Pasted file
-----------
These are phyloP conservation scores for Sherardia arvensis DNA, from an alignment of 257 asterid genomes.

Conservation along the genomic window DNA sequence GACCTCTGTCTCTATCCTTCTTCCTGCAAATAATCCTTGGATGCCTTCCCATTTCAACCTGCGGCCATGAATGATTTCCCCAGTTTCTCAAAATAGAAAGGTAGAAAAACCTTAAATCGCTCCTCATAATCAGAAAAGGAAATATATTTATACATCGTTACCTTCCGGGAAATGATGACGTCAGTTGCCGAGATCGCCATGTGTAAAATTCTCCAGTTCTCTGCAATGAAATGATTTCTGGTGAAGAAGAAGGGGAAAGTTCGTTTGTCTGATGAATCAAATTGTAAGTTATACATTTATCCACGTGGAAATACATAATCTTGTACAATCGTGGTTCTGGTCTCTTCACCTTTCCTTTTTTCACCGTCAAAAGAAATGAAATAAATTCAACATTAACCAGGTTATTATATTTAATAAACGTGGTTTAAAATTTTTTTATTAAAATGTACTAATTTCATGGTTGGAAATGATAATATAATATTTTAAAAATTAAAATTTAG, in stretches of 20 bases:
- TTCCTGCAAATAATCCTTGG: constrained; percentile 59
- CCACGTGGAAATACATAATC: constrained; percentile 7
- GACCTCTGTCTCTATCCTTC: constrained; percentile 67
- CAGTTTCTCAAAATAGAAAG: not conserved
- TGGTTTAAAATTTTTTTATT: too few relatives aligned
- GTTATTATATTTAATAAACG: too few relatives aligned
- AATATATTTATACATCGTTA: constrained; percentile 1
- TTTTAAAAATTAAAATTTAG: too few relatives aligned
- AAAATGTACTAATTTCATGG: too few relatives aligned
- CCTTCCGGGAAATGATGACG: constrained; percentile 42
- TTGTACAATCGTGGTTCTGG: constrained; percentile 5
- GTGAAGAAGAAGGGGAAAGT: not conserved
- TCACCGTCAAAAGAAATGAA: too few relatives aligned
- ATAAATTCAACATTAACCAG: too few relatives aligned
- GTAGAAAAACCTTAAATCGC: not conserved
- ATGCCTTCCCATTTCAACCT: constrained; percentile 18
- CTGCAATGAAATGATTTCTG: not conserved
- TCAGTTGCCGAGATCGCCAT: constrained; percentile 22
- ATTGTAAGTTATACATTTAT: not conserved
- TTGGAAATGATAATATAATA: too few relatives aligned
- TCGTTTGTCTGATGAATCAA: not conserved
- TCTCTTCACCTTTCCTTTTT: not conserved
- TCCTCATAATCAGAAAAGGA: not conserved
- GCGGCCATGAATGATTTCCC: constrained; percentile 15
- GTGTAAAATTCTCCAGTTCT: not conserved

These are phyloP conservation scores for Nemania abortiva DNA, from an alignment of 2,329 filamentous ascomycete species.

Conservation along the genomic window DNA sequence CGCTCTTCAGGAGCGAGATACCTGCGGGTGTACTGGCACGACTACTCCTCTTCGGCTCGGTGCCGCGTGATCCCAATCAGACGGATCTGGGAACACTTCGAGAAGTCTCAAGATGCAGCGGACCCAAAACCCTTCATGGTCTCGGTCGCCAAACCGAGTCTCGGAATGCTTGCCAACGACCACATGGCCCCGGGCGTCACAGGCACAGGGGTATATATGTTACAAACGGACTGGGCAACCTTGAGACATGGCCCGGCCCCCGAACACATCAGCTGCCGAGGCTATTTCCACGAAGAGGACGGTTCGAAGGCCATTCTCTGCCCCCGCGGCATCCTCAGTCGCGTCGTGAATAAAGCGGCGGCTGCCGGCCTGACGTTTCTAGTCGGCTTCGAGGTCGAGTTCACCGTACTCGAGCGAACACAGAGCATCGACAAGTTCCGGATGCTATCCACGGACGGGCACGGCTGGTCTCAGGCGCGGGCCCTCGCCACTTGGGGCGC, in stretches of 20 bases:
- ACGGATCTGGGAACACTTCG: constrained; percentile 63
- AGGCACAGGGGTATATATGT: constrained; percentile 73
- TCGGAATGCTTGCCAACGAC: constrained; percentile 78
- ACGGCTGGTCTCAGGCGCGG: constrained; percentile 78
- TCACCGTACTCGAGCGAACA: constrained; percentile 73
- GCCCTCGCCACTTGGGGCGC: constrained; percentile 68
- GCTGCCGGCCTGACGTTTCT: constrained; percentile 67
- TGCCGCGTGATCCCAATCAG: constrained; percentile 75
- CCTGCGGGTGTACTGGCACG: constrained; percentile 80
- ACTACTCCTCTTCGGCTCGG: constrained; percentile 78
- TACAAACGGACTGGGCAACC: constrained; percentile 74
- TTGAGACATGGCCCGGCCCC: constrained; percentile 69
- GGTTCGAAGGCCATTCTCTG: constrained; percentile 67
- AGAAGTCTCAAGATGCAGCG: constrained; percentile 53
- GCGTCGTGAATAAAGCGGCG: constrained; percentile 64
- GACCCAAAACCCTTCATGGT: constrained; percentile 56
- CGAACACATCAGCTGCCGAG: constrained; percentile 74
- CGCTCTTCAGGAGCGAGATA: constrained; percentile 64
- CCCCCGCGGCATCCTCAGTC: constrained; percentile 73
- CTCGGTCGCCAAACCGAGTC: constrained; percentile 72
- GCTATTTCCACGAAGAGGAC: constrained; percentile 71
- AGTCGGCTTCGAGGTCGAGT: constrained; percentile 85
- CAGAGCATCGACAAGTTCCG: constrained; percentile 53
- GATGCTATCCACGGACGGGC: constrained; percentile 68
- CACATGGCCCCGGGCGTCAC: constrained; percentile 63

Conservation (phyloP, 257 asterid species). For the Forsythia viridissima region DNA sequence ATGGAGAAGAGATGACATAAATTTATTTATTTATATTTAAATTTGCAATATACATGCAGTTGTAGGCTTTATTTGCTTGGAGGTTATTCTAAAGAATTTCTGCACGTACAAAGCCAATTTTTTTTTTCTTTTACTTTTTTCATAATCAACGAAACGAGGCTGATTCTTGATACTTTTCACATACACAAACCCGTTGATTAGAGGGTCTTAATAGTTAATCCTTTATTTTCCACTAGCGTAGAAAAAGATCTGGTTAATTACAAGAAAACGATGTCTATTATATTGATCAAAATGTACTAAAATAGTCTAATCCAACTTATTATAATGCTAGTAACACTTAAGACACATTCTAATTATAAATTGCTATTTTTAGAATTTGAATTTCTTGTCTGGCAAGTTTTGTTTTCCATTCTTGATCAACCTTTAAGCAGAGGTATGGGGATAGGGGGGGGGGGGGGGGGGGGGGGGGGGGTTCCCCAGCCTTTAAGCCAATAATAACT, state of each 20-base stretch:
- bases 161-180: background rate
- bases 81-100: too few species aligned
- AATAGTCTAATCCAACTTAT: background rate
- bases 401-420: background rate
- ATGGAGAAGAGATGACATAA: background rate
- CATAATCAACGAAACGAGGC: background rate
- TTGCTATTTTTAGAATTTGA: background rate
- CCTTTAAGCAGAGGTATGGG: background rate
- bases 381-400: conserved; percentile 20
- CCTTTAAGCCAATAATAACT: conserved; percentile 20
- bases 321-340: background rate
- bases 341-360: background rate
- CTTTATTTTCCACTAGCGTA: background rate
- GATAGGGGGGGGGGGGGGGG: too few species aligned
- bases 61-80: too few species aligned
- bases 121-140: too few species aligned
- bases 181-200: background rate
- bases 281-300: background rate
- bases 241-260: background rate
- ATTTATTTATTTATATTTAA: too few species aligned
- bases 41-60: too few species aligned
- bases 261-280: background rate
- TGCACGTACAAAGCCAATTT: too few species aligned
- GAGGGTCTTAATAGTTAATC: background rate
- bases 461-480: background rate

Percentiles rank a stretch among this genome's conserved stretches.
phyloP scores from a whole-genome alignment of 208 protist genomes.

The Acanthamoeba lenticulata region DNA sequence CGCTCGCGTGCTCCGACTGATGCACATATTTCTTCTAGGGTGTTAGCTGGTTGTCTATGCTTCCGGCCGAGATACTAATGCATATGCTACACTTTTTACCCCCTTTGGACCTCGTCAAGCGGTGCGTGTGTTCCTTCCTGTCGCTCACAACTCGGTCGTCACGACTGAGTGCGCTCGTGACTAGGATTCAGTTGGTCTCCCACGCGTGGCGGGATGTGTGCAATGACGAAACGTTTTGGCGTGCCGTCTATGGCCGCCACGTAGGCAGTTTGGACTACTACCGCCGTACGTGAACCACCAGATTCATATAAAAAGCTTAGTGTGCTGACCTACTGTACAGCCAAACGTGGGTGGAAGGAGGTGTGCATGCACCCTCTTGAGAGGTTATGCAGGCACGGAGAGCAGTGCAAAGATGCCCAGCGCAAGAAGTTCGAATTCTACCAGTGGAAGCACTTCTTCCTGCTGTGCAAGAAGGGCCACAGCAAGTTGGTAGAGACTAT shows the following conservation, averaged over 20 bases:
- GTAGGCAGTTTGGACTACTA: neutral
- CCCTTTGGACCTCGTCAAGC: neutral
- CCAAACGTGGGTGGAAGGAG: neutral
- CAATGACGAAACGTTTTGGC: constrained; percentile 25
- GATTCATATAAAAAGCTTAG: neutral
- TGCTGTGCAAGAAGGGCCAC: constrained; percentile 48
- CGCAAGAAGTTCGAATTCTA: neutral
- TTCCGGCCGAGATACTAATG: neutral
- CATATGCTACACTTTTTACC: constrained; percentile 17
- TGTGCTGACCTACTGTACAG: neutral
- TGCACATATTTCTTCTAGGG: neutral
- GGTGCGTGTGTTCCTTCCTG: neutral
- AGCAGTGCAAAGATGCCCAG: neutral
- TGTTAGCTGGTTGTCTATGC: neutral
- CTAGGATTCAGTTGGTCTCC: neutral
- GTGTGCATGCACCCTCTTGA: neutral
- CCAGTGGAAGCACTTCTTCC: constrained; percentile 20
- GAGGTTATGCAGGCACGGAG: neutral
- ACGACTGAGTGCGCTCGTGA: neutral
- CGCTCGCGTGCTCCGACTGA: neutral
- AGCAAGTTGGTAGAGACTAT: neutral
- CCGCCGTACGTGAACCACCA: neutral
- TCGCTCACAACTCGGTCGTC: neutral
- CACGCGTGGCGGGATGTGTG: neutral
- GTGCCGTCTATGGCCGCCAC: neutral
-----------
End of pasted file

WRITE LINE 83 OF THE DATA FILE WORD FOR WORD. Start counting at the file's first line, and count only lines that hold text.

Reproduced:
The Acanthamoeba lenticulata region DNA sequence CGCTCGCGTGCTCCGACTGATGCACATATTTCTTCTAGGGTGTTAGCTGGTTGTCTATGCTTCCGGCCGAGATACTAATGCATATGCTACACTTTTTACCCCCTTTGGACCTCGTCAAGCGGTGCGTGTGTTCCTTCCTGTCGCTCACAACTCGGTCGTCACGACTGAGTGCGCTCGTGACTAGGATTCAGTTGGTCTCCCACGCGTGGCGGGATGTGTGCAATGACGAAACGTTTTGGCGTGCCGTCTATGGCCGCCACGTAGGCAGTTTGGACTACTACCGCCGTACGTGAACCACCAGATTCATATAAAAAGCTTAGTGTGCTGACCTACTGTACAGCCAAACGTGGGTGGAAGGAGGTGTGCATGCACCCTCTTGAGAGGTTATGCAGGCACGGAGAGCAGTGCAAAGATGCCCAGCGCAAGAAGTTCGAATTCTACCAGTGGAAGCACTTCTTCCTGCTGTGCAAGAAGGGCCACAGCAAGTTGGTAGAGACTAT shows the following conservation, averaged over 20 bases: